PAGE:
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John Leigh, Ph.D.
Genetic tools for the mesophilic methanococci
The mesophilic methanococci have long been attractive candidates for genetic manipulation. These methanogenic Archaea grow relatively rapidly under laboratory conditions and plate for single colonies at high efficiency. In 1987 Bertani and Baresi transformed Methanococcus voltae in the first genetic manipulation of any methanogen. In 1990 A. Klein's lab developed a puromycin resistance marker for positive selection and introduced DNA by transformation and recombination into the chromosome. Using their protocol, J. Leigh's lab transformed Methanococcus maripaludis in 1991, and in 1994 an optimized transformation protocol was developed by W. Whitman's group. Leigh's group produced a transposon insertion mutant in a M. maripaludis nif gene in 1995, and implemented a second selectable marker (neomycin resistance) in 1996. Thus, the first proven and workable genetic system for a methanogen was in place. Recently Whitman's group has developed a series of replicative expression vectors, and Leigh's lab has implemented a negative selection strategy for producing markerless mutations. Leigh's group has produced dozens of mutations in M. maripaludis in their study of nitrogen regulation.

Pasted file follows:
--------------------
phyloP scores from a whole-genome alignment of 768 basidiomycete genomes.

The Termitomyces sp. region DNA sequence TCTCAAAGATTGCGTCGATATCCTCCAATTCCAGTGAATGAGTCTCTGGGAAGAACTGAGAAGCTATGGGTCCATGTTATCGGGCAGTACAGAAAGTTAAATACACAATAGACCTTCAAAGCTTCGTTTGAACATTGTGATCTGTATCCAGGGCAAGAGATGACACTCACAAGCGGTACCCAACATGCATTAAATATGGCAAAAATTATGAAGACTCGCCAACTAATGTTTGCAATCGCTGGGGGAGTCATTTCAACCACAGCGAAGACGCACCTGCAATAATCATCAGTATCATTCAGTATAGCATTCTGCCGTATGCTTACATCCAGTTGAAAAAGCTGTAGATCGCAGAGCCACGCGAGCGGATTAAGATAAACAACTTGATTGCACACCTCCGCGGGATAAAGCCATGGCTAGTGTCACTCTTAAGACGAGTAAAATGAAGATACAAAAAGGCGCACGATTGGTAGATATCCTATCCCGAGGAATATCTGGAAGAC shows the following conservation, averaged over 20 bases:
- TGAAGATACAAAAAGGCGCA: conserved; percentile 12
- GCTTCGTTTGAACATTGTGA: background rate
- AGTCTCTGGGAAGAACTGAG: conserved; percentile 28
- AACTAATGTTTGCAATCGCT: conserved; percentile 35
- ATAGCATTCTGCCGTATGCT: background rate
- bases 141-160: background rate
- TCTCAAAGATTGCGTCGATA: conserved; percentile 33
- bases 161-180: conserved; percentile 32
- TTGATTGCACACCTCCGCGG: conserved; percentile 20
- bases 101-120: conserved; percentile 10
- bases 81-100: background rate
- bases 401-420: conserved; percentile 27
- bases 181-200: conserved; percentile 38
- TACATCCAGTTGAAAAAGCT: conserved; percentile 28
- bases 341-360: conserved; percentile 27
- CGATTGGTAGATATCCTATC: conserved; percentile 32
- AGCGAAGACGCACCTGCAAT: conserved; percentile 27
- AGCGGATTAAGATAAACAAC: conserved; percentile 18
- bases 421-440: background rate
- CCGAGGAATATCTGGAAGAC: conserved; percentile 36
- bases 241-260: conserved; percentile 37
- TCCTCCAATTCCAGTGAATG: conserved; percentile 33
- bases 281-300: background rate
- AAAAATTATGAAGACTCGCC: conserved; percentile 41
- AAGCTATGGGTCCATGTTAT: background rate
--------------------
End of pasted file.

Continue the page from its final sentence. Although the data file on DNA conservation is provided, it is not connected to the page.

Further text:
Currently, genetic tools for M. maripaludis include:
- High efficiency transformation
- Positive selection (two antibiotic resistance markers)
- Integrative and replicative vectors
- Negative genetic selection
- Ex-situ transposon insertion mutagenesis
- Reporter genes
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